Identification and expression analysis of alternatively spliced isoforms of human interleukin-23 receptor gene in normal lymphoid cells and selected tumor cells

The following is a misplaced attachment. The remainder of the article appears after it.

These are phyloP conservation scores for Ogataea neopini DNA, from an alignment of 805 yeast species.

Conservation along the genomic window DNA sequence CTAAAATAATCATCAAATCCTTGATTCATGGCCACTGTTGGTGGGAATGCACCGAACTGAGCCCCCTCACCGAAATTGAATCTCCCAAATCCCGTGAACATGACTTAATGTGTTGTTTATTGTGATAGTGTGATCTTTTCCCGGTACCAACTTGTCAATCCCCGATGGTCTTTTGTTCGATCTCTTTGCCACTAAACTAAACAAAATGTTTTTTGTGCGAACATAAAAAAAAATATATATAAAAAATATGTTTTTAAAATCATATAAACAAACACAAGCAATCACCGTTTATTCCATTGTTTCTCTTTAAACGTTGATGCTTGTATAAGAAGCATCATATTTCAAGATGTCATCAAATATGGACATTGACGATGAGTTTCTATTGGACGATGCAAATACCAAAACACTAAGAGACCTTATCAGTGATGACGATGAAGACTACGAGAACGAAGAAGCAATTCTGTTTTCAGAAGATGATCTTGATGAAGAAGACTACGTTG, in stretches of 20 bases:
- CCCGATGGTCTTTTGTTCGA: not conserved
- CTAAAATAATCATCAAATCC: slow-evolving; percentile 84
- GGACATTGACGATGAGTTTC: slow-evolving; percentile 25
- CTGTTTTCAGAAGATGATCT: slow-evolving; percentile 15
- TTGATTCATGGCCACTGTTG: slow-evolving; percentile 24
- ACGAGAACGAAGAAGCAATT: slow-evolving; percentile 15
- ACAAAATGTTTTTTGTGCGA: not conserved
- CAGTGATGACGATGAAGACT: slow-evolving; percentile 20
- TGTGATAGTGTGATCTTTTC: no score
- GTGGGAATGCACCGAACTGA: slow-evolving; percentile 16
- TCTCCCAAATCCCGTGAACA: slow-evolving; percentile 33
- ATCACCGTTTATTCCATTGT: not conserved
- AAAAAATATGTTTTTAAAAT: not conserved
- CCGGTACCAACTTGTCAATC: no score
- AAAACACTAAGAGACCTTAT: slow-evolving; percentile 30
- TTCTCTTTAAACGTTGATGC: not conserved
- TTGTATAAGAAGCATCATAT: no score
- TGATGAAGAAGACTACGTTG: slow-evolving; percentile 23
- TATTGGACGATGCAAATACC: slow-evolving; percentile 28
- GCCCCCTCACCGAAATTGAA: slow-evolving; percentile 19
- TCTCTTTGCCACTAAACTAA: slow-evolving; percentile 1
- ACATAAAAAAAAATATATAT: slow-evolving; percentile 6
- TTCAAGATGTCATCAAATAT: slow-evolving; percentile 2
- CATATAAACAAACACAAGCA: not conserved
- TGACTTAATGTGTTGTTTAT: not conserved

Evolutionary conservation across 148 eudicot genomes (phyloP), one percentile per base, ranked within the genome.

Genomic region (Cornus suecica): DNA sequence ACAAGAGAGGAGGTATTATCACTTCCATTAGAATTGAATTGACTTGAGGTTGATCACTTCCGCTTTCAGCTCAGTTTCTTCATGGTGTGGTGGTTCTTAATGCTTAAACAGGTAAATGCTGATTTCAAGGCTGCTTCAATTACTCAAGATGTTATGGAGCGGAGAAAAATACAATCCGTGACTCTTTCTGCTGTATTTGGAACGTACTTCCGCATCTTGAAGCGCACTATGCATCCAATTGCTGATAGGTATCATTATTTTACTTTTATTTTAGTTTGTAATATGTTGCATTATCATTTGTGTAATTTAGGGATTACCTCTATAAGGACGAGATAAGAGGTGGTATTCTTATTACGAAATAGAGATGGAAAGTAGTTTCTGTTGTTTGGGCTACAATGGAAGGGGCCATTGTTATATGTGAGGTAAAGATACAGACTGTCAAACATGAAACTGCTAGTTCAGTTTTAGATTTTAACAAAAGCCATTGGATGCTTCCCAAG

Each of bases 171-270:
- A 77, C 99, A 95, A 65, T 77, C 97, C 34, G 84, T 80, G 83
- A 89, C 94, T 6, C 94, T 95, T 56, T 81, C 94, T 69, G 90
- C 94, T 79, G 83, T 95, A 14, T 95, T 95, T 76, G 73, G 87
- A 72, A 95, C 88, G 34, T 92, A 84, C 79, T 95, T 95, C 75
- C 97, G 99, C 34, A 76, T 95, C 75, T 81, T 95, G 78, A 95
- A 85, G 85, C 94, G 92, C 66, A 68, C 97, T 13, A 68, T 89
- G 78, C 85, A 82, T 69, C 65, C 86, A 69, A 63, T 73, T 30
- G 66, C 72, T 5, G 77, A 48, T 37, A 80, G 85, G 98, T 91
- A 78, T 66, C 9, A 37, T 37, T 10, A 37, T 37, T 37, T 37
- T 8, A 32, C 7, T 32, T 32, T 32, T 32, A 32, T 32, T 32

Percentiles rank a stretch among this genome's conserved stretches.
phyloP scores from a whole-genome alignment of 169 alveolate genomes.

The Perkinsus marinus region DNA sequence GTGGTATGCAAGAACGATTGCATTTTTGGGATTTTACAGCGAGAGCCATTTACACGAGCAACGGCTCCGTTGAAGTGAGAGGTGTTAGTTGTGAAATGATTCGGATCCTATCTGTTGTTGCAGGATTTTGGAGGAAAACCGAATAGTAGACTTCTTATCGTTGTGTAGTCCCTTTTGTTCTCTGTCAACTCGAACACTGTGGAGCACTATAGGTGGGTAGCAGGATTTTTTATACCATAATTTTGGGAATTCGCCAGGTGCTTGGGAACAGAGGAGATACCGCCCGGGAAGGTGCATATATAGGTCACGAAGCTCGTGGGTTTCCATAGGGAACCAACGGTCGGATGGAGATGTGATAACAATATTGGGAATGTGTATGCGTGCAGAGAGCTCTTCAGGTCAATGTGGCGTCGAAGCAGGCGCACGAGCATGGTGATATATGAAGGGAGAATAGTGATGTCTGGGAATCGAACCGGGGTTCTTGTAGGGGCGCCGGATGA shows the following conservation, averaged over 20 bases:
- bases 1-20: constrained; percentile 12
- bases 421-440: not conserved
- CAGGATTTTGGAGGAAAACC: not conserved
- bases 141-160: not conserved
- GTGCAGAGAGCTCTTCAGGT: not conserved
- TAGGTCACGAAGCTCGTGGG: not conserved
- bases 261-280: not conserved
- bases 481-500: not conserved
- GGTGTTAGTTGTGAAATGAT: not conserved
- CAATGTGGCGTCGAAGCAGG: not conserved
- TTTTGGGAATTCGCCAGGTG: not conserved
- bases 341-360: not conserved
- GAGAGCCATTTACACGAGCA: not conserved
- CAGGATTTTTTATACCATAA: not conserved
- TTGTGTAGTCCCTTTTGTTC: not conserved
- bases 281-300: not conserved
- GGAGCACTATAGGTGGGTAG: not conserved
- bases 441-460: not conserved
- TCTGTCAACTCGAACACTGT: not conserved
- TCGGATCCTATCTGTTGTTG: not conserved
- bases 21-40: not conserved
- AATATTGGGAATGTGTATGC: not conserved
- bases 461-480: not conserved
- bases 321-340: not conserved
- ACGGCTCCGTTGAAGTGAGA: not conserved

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Interleukin 23 (IL-23) is a new member of the IL-12 family that plays a critical role in promoting the proliferation of memory T helper 1 cells. The heterodimerized IL-23 receptor is composed of a shared IL-12 receptor beta 1 (IL-12Rβ1) and an IL-12Rβ2-related molecule called IL-23R. The standard form of IL-23R is encoded by at least 12 exons. Here, we demonstrate that at least six spliced isoforms of IL-23R (IL-23R1 to 6) can be generated through alternative splicing. The splicing strategies for the IL-23R gene are complicated and most often result in the deletion of exon 7 and/or exon 10. Translation prediction revealed that these spliced variants result in either premature termination to give rise to a diverse form of receptor ectodomain, or a frameshift to generate various lengths of the IL-23R endodomain. Differential expressions of IL-23R spliced variants are observed in natural killer and CD3+CD4+ T cells. The expressions of these spliced variants are also prevalently and complicatedly regulated in tumor cell lines. Interestingly, only IL-23R2 and/or IL-23R4 variants are predominantly detected in certain human lung carcinomas, but not in their resected normal margin tissues. Thus, our results indicate that the regulation of alternative splicing on the IL-23R gene is complicated, and the preferential expression of certain IL-23R spliced variants may be a contributive factor to the pathogenesis of certain cancers.